A colleague and I are trying to flip our classrooms for delivering mathematics to some of our secondary classes. I have focussed on my year 10 and year 13 groups. My interpretation of the flipped classroom has been to create videos, containing examples of the skills they require for an up coming lessons using jing pro to capture my notes and commentary on the screen, uploading them to youtube and embedding them on my wikispace.
The year 13 class have taken to the idea easily, watching the videos for homework freeing our class time for more focussed work. It has improved the understanding of the students as in the traditional approach they focussed on a demonstration of one or two questions in the lesson followed by attempting more challenging work alone for homework, which proved probelmatic for the weaker students. By adding a flipped approach they have been more successful on some of the difficult aspects of A2 mathematics as they get more time working with a teacher for support, and their homework is improving!
My year 10 class, however have had a more varied response to the approach with some expressing a belief that I should be teaching because I am the teacher. Ironically after their first video watching homework I provided them with some questions and problems to solve and set up a tutorial table for any questions. For the first fifteen minutes of the lesson I had nothing to do as they all worked solidly without needing any input. This did allow me time to plan for the next few lessons update their markbook.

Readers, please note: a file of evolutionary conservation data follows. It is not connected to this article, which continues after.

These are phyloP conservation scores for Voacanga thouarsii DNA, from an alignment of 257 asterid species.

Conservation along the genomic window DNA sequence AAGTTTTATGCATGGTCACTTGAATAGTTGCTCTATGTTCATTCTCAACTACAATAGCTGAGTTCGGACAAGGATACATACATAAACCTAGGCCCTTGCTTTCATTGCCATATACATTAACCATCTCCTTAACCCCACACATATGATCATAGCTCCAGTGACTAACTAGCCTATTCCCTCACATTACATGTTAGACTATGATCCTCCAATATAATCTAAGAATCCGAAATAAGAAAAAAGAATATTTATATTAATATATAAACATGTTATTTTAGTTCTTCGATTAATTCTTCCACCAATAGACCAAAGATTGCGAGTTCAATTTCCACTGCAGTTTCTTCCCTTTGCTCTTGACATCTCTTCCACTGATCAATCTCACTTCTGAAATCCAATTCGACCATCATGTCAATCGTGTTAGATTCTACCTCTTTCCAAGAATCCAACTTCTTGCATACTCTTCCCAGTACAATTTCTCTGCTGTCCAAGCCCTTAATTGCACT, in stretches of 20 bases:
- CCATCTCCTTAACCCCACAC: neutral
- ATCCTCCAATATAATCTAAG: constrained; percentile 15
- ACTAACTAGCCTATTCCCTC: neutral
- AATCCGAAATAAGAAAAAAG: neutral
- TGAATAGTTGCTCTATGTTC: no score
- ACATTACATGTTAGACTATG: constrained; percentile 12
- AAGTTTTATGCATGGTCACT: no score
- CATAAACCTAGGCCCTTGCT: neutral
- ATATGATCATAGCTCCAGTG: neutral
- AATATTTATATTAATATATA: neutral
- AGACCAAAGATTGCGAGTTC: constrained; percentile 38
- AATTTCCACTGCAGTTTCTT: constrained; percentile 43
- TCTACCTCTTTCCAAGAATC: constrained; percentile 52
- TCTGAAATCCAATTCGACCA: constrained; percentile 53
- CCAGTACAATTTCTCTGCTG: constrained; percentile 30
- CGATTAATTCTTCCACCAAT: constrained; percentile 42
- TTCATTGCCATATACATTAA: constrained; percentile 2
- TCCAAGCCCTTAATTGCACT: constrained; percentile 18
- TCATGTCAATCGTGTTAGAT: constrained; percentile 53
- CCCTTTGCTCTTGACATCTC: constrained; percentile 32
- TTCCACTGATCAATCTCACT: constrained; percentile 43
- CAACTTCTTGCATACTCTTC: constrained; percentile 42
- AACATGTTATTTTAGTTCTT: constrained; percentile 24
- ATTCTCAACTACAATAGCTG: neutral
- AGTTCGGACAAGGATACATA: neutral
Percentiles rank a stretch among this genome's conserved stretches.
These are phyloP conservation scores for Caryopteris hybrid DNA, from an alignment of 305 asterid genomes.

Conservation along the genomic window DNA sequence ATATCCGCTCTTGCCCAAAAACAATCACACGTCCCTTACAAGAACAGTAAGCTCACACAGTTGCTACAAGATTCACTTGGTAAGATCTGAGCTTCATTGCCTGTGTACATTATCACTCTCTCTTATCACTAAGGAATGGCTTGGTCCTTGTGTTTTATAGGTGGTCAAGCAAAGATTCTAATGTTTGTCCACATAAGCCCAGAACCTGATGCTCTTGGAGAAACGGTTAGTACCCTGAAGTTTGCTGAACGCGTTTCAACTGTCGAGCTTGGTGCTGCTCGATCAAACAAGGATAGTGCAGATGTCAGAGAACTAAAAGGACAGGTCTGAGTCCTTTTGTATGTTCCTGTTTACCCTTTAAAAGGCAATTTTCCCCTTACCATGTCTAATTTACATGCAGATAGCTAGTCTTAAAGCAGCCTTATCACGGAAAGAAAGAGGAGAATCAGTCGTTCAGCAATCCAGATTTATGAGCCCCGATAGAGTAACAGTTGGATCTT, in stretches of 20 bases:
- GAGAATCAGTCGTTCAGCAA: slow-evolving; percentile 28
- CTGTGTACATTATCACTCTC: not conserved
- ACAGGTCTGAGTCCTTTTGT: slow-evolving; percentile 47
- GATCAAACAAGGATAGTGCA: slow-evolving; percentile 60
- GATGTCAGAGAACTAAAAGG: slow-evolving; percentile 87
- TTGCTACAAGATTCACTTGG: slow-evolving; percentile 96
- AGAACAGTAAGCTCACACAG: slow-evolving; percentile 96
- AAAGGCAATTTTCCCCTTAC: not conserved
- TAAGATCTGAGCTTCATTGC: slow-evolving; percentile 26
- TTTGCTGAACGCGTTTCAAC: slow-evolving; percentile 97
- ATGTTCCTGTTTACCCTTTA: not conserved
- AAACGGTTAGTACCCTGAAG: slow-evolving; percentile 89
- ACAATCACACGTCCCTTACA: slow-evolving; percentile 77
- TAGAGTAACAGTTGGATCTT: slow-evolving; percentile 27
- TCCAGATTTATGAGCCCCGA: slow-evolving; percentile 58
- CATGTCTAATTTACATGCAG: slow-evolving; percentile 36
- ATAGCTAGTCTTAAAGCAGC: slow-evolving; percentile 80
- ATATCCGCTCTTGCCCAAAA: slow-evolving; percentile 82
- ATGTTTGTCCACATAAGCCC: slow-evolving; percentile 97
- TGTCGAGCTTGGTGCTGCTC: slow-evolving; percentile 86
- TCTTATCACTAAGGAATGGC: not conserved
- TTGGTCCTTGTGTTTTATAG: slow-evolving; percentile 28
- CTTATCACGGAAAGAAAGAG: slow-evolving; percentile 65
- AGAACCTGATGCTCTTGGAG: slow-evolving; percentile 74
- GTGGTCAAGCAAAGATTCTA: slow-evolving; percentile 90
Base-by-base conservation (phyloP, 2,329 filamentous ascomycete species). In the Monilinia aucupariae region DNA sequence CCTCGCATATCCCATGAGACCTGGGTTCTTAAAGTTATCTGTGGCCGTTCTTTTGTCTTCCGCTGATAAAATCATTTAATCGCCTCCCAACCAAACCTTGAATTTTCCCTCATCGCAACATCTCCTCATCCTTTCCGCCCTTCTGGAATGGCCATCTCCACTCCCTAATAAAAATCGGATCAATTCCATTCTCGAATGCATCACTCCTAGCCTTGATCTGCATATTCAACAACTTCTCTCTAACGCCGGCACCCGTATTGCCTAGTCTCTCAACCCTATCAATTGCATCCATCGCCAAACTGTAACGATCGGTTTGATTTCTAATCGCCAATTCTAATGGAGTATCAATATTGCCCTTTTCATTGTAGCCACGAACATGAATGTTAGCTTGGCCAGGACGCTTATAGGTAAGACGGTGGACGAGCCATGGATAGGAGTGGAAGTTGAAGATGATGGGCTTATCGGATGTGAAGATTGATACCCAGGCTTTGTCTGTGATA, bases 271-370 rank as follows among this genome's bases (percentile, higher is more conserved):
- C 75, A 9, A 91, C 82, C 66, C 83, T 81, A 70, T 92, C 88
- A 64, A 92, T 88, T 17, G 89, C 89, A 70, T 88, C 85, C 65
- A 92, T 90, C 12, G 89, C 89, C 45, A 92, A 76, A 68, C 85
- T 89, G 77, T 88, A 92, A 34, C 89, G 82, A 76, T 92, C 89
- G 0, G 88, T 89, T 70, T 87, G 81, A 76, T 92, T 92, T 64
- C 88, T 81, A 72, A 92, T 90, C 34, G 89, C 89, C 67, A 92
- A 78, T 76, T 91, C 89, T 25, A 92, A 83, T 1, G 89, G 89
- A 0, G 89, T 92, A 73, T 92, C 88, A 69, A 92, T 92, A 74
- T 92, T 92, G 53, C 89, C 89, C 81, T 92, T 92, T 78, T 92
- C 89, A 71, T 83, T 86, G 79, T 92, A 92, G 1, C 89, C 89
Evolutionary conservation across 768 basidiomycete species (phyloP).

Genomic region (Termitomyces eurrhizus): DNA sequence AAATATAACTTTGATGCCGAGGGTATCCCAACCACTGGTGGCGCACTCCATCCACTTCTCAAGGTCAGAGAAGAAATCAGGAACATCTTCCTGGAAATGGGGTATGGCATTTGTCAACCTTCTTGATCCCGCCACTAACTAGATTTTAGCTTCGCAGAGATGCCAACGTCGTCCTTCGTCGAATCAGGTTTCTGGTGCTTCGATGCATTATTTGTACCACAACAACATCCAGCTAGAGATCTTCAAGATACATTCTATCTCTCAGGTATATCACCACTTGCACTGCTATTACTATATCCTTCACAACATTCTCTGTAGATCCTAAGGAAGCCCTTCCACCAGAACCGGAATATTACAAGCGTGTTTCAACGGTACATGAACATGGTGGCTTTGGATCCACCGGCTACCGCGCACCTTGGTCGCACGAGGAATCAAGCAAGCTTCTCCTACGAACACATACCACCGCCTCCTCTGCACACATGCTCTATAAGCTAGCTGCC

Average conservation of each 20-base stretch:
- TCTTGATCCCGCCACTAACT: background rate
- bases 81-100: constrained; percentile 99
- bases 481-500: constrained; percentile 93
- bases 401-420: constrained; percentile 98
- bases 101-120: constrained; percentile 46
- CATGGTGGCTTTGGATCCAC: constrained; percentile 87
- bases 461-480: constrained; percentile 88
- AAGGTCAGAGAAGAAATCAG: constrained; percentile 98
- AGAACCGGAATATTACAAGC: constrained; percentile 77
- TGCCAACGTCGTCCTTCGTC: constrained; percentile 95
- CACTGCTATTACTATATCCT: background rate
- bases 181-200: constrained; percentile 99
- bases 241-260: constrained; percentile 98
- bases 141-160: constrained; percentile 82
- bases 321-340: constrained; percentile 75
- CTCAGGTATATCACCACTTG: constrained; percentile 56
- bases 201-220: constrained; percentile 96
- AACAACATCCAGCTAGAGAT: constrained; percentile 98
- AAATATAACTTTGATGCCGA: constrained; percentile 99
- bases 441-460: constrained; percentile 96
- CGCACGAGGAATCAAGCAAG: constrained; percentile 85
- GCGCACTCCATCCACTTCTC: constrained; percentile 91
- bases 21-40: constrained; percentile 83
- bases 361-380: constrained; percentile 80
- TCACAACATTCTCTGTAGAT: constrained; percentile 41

After a reflection at the end of the lesson we decided that more differentiated work is needed so the students can choose the level they attempt based on how successfully they understood the video material.
My colleague and I are pleased to have developed a method that can individualise the input students get, avoiding the problem of students sitting through explanations they do not need, time when they could be progressing independently. We are wary of overusing this approach as it is not a total solution for delivering knowledge and developing understanding. Used as a teaching technique I feel confident it can add to the tools of the trade and help students to develop independence modelling an approach to revision.
I would value any feedback on the content I am providing if you wish to comment on my videos my searching for mrbrouse on youtube.
If you are interested in flipping your classroom try http://vodcasting.ning.com/ or http://goo.gl/47HRN

Flipping Marvellous

Ben Rouse

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3 thoughts on “Adventures in the Flipped Classroom…part 1

  1. I really like both these ideas. Going to start flipping our classroom using MyMaths tutorials as a pilot, looking to branch into producing Youtube clips of me modelling concepts ready for the chn to put into practice at school.

    Using video equipment and editing to get them to explain it is the natural extension.

    Docendo discimus – By teaching, we learn šŸ™‚

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